what are the checks required if the Control valve have Hunting Issue ?

Assuming a pneumatic actuator and positioner, the cause can be either a malfunctioning positioner/valve/actuator or a mistuned loop is providing a control signal that is 'hunting'.

If the valve tracks the input signal with precision and the loop hunts, then the tuning is too agressive.
If the valve stutters or fails to respond with the input signal, then look at the positioner, linkage, valve and the actuator

- dirty/wet air can cause stiction in those positioners with a spool valve so that the spool valve jerks instead of moving smoothly. Or piezo valves will stick in the pfft-pfft-pfft type Siemens positioners.
- check the positioner linkage to the valve stem. Loose, sloppy, disconnected or missing linkage is a prime cause of hunting.
- check the movement of the stem through the packing gland. If the packing gland is too tight, the stiction will cause the stem movement jump in steps, rather than move smoothly. A positioner helps over come stiction, but there are limits.
- smart positioners can be misconfigured or configured for a different valve response than the one its installed on. Re-initializing/re-tuning the positioner can eliminate that as cause.
- oversized valve (typical valve is line size with a high Cv) where the slightest valve movement overshoots the error and it's a constant hunt for the sweet spot.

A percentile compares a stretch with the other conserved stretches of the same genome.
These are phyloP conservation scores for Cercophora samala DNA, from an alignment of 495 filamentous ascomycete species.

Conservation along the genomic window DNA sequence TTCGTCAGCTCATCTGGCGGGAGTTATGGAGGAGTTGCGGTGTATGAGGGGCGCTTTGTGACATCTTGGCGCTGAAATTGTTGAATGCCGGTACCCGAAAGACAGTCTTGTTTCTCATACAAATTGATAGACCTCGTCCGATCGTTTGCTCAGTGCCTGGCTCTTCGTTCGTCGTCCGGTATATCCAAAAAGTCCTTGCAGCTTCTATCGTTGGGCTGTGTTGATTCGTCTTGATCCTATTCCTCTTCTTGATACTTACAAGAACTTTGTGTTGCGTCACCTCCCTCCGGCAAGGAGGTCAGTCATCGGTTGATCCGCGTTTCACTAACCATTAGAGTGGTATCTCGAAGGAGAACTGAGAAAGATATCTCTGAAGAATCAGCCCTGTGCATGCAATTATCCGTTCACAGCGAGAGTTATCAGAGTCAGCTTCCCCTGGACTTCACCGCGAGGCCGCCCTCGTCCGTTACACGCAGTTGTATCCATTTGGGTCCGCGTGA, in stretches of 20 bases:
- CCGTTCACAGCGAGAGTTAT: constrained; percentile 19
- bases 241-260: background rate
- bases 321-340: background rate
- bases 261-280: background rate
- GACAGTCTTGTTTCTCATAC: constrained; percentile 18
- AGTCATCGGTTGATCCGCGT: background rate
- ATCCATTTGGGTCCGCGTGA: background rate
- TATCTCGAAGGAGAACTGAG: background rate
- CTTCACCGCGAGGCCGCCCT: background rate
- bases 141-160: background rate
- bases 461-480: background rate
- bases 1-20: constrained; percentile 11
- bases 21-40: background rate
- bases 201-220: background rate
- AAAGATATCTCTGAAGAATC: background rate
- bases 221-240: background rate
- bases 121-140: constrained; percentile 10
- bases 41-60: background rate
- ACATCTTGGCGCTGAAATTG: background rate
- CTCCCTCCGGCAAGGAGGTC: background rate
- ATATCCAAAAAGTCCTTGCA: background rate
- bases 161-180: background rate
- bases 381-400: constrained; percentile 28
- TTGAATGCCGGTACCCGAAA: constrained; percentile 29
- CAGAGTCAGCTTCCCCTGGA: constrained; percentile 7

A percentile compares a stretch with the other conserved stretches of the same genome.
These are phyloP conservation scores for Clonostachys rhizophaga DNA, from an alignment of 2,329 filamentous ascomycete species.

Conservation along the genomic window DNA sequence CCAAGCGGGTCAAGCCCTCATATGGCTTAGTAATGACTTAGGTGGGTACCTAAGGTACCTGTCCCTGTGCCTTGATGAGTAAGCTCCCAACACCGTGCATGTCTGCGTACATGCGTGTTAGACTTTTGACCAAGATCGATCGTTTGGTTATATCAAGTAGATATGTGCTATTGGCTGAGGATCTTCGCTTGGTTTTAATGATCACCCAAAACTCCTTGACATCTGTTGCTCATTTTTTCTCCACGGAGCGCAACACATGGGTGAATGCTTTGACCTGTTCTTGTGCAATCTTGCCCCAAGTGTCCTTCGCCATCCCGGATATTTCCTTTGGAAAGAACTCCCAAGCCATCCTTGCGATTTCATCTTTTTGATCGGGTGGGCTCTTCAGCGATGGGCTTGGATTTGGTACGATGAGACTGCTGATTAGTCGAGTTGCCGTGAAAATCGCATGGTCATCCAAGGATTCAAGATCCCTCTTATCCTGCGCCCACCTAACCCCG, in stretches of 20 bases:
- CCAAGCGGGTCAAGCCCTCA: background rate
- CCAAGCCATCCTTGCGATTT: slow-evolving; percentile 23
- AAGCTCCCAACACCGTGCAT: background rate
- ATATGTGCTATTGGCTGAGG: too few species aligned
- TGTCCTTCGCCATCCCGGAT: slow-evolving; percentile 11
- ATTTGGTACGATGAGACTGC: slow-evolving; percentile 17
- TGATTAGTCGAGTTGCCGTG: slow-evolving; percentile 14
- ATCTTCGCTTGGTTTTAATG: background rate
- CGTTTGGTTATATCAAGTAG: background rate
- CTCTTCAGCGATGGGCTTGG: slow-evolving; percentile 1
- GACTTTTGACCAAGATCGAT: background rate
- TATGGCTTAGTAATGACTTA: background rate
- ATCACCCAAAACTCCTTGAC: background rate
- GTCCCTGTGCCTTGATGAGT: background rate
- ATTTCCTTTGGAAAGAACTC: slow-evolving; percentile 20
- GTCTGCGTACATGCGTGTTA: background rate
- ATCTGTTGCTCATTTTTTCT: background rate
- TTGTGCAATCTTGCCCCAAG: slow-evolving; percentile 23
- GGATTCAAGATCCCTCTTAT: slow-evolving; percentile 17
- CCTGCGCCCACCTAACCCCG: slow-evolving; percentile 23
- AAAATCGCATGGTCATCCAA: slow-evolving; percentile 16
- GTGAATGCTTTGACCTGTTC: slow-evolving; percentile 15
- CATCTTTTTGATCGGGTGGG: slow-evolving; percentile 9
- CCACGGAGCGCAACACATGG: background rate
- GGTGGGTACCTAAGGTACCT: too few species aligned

- positioner overshoot combined with agressive loop tuning can drive the loop in oscillation, a form of hunting.
- I've heard that leaky diaphragm can cause hunting, but I haven't seen it.
- insufficient actuator resolution
I once ran into an electric actuated gas valve on an oven where the electric actuator could only resolve about about 25 discrete steps over its 90 degree travel - about every 0.7mA the actuator would move a step. That was nowhere near enough resolution to position the valve where it needed to be for straightline control and the valve constantly hunted up and down trying to hit the sweet spot, which it couldn't find. Horrible little actuator. Not a likely scenario on a Fisher or Masoneilon valve, but it happened.
what should i need to check in the Masonielan and fisher valves , if Copntrol valve have hunting problem ? please share your valuable thoughts.
The trick is to determine whether the problem is with the valve or is a tuning problem. Step one is to put the controller in the manual mode, then you start making small changes in the output (1/2%) in either direction. Document each change and continue in the same direction until you see a clear process response, continue to make 1/2% steps in the same direction until you see the second process response. Then start to make 1/2% steps in the opposite direction until you see a clear process response, you will have a good picture of how the valve tracks the controller output. If there was more than 1/2% output change between the first process response and the second process response (same direction) the valve exhibits high friction that is influencing your process control. If there is more than 1/2% output change between the second process response and the third process response (change in direction) the valve has hysteresis, slack. Either will cause process control issues and cannot be corrected by retuning the controller. The only option is to repair or replace the valve. There are valve testers that will analyze your valves for performance issues but the process must be down to use them. Benchmark by Black Diamond Engineering is one, Flowscan by Fisher Valve Co. is another.